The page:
TAMPA, Fla. (AP) -With his team having the fourth and final game on the first-round schedule in Tampa, Villanova coach Jay Wright had plenty of time to watch underdogs pull off surprises in each of the first three matchups.
Seeing all those upset victories left him, well, upset.
``You're like, 'There's no way it can happen in all four,''' Wright said.
Oh, but it can. And it did.
For the first time, four NCAA tournament first-round games at the same site on the same day all wound up being classified as upsets - surely sending brackets everywhere into a tailspin and leading to some highly unusual second-round pairings.
Take a bow, No. 12 seeds Western Kentucky and Villanova, and No. 13s San Diego and Siena.
You were the underdogs in Tampa on Friday. You'll still be standing on Sunday. And two of you are heading to the round of 16 next week, two wins away from maybe the most improbable Final Four appearance ever.
``I'm sure this is going to be talked about. They're going to have some name for this, like it's got to be the 'Tampa Turmoil' or something,'' Wright said. ``It's incredible what happened here today.''
Well, not if you're Drake or Connecticut or Vanderbilt or Clemson.
Those four schools were high seeds and all ventured into the tournament with plans to make big runs. And they all got bounced, one giant getting slain after another. After another. After another.
``You better believe it,'' Siena forward Josh Duell said. ``We knew what we were coming here for.''
Since the NCAA tournament field was expanded to 16 seeds per region in 1985, there's only been five other matchups of No. 12 seeds facing a No. 13 in the second round, most recently in 2001 when No. 12 Gonzaga got into the round of 16.
That's five out of a possible 92 times in a 23-year span. It's rare.
And it's going to happen twice on Sunday, when No. 12 Villanova plays No. 13 Siena in the Midwest Region, and No. 12 Western Kentucky faces No. 13 San Diego in the West Region.
``To be honest with you, it's undescribable,'' said Western Kentucky's Ty Rogers, who hit a 26-foot 3-pointer at the buzzer of the first game, lifting his team over Drake 101-99. ``It feels wonderful as you can imagine.''
That game was the most wild of a wild Friday, with the teams combining for two NCAA 3-point records - 30 makes and 70 attempts, the last of which will be one that either Rogers or the Hilltoppers will never forget.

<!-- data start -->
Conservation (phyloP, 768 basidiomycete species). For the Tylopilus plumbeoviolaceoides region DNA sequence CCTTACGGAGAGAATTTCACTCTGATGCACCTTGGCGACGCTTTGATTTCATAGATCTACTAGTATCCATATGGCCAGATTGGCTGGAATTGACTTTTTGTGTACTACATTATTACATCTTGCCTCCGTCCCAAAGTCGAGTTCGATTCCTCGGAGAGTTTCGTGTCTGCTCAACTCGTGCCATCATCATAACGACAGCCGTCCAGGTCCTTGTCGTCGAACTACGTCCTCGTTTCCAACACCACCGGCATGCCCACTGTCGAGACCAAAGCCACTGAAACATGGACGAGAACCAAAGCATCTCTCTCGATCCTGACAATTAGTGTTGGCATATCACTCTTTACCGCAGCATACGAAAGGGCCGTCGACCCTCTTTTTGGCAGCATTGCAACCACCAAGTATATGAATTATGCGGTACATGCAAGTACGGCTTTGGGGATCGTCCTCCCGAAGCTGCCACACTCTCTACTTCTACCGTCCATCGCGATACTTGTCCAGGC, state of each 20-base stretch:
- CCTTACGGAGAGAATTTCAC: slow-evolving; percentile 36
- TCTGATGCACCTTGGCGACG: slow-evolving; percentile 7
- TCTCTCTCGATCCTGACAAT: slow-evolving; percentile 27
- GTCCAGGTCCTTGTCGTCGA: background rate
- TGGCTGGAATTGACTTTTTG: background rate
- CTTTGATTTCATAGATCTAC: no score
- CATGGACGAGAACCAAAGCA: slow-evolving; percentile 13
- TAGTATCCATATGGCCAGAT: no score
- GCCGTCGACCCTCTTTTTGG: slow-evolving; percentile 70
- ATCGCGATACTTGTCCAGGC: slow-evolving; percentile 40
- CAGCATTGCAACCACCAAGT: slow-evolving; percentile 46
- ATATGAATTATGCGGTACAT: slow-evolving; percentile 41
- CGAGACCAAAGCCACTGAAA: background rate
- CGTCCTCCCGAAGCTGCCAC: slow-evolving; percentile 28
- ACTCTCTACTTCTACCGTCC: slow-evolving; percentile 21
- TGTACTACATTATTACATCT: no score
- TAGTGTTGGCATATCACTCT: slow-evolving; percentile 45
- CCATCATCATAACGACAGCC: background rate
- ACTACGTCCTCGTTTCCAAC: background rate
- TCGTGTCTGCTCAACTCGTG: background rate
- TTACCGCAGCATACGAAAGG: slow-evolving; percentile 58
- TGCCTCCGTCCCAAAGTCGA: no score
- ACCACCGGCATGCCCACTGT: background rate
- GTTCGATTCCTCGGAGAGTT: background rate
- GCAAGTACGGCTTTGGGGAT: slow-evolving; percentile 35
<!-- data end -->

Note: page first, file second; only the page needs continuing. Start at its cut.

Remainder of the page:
``It was wild,'' Western Kentucky coach Darrin Horn said.
It was just the start.
Like Western Kentucky, San Diego needed overtime in the second game to oust Connecticut 70-69. The Huskies - a Final Four team on more than a few brackets - lost in the first round for the first time since 1979.
``My opening statement is rather simple: You simply saw it, San Diego outplayed us,'' UConn coach Jim Calhoun said.
Siena was the exception to the Tampa upset rule on Friday.
The Saints didn't win in a nailbiter. They blew Vanderbilt out, 83-62. Kenny Hasbrouck scored 30 points, Tay Fisher added 19, and the Metro Atlantic champions rolled into a second-round matchup with Villanova, sending some fans scrambling to cancel Easter plans in New York's capital region.
``When people say Cinderella, it really doesn't come to my mind,'' said Fisher, who went 6-for-6 from 3-point range. ``Because I knew we could hang with anybody.''
But the upset bug seemed to be in jeopardy in the nightcap, when Villanova fell behind 36-18 with 5 minutes to go in the first half and Clemson looked poised to roll to an easy win.
``I thought if anything, what happened earlier today got our guys ready to go,'' Clemson coach Oliver Purnell said.
Ah, but the Tigers eventually forgot Rule No. 1 in Tampa - fear the underdog.
Of course Villanova would rally, and with Rollie Massimino - who coached the Wildcats to the 1985 NCAA title over powerful Georgetown in maybe the greatest tournament upset ever - among those cheering them on, Wright's club used a huge second-half effort to prevail 75-69.
``We're going to have some wild games Sunday,'' Wright said. ``Think about it. I think it's going to be something historical.''
It already is.
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